By: Bob George/
December 26, 2013

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Everyone thought that what John Farrell and the Red Sox did this year was really something.

Worst to first. From the abyss of the Bobby Valentine stewardship to the World Championship in just one year. Thanks to a fortuitous trade with the Dodgers, the Red Sox were able to give Farrell the pieces he needed to mold the Red Sox into a champion. Farrell still had to go out there and guide the team through the regular season and ultimately the playoffs. But the fact that the Red Sox were able to get home field for all the postseason series and then win the whole thing ranks right up there as one of the more remarkable Boston area championships ever.

But if Bill Belichick manages to walk off MetLife Stadium with a Vince in February, it will be even more remarkable.

Historically, the Red Sox win will be better since it happened at Fenway Park for the first time in 95 years. But practically, if the Patriots were to win Super Bowl XLVIII, it would blow everything else away. It might go down as the best coaching job in NFL history, and the best coaching/managing job in Boston area history.

Tom Brady was condemned at the beginning of the season for reacting the way he did over the mistakes and transgressions of his new receivers, especially the rookies. In hindsight, who are we to question anything Brady or Belichick do or how they do it. Brady is accustomed to winning and excellence, and even without Wes Welker, Aaron Hernandez and Rob Gronkowski, whoever he is forced to work with had better listen to him and do what he says.

Four months later, the Patriots are on the precipice of 12-4, and still another first round bye in the NFL playoffs. Brady is no longer complaining about his receivers, even though Gronkowski came back and then suffered still another debilitating injury. Brady cussed in his last losing press conference, but it wasn't because of rookie mistakes. It was because of a loss that should have been a win. Even during the early season mistakes, the Patriots were still winning.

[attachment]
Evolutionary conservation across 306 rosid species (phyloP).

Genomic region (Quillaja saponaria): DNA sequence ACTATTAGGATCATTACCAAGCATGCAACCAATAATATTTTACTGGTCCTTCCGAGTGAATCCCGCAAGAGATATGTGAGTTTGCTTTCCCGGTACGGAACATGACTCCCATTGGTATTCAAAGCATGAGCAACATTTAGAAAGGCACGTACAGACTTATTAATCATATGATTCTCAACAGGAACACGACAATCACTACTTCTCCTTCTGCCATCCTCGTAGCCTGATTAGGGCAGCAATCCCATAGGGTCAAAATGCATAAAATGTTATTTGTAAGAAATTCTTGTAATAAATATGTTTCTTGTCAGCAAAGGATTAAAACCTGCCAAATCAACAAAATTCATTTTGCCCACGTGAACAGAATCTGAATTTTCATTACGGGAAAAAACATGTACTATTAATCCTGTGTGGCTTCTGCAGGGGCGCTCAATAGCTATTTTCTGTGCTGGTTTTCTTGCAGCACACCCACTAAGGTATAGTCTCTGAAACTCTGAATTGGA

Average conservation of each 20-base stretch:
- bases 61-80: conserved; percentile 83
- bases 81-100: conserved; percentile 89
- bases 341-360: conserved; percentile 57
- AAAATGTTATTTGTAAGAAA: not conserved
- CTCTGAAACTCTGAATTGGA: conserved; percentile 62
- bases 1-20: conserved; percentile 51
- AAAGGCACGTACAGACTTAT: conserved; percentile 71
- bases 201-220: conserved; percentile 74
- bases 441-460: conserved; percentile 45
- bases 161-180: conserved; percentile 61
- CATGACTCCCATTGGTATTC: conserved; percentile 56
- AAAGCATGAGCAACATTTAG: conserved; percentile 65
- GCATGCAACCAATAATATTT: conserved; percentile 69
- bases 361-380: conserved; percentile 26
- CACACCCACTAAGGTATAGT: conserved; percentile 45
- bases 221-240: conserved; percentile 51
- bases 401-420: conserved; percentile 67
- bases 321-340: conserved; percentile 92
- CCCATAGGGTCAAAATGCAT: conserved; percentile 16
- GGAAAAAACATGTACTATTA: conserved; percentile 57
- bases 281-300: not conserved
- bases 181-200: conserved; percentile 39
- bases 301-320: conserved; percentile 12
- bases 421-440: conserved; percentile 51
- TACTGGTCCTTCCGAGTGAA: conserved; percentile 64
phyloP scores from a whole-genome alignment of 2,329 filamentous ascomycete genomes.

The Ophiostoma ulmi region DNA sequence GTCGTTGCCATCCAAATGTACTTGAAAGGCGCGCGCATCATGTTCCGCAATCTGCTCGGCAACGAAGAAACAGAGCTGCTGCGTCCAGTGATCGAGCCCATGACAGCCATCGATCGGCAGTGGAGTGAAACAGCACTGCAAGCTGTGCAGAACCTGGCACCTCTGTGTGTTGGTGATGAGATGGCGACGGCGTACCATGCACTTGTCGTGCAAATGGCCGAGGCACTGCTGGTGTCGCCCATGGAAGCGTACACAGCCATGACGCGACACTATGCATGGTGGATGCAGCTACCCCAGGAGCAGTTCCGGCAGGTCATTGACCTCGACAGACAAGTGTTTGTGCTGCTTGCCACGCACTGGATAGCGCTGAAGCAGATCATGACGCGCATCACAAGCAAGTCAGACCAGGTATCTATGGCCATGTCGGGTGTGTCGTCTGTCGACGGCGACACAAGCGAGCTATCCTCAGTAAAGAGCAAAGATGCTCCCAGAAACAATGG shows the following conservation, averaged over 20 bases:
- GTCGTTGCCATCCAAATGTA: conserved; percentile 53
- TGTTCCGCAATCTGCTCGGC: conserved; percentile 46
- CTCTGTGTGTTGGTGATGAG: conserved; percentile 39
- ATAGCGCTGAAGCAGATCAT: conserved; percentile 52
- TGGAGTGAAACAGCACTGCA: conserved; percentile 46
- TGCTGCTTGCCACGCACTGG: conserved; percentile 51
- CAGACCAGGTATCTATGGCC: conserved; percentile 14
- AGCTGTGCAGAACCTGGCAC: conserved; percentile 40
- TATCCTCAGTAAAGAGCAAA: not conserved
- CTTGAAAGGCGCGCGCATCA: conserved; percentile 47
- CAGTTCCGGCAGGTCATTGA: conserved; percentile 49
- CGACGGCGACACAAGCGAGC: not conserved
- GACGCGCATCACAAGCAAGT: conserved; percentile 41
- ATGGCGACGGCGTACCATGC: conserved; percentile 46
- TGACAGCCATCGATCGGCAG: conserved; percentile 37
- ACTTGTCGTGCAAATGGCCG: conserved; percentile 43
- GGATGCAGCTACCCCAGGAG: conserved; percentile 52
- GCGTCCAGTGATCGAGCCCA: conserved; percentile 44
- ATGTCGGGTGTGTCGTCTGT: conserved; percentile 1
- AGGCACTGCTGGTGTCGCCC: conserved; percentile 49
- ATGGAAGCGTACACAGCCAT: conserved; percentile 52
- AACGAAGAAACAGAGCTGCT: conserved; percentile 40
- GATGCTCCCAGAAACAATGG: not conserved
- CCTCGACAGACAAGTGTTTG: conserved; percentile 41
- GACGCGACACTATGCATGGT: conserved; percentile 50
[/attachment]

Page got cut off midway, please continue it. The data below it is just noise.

Brady and his team are in this position because of Belichick and his coaching job this season. To those who love to wax poetic about the system over the players, you must be drowning in your holiday grog right now. Belichick is making that belief seem like you were a total fool if you ever doubted it.

As Rod Serling would say, "Submit for your approval!"

Let's revisit who Brady has to throw the ball to. You have the exodus of Welker and Hernandez, and the continued health issues of Gronkowski. Welker has proven to be brittle in Denver as he has missed the last few games due to a concussion. With the two Buchholz tight ends not in the picture at present, the tight end has merely been de-emphasized in the Patriot offense. Michael Hoomanawanui and Matthew Mulligan are used in blocking packages and situational duty. They are not featured nor favorite targets of Brady.

So instead, Brady has Danny Amendola, Aaron Dobson, Kenbrell Thompkins, and Austin Collie, plus Shane Vereen out of the backfield. If these four can stay healthy, which has been an issue for all four, Brady is okay in the passing attack.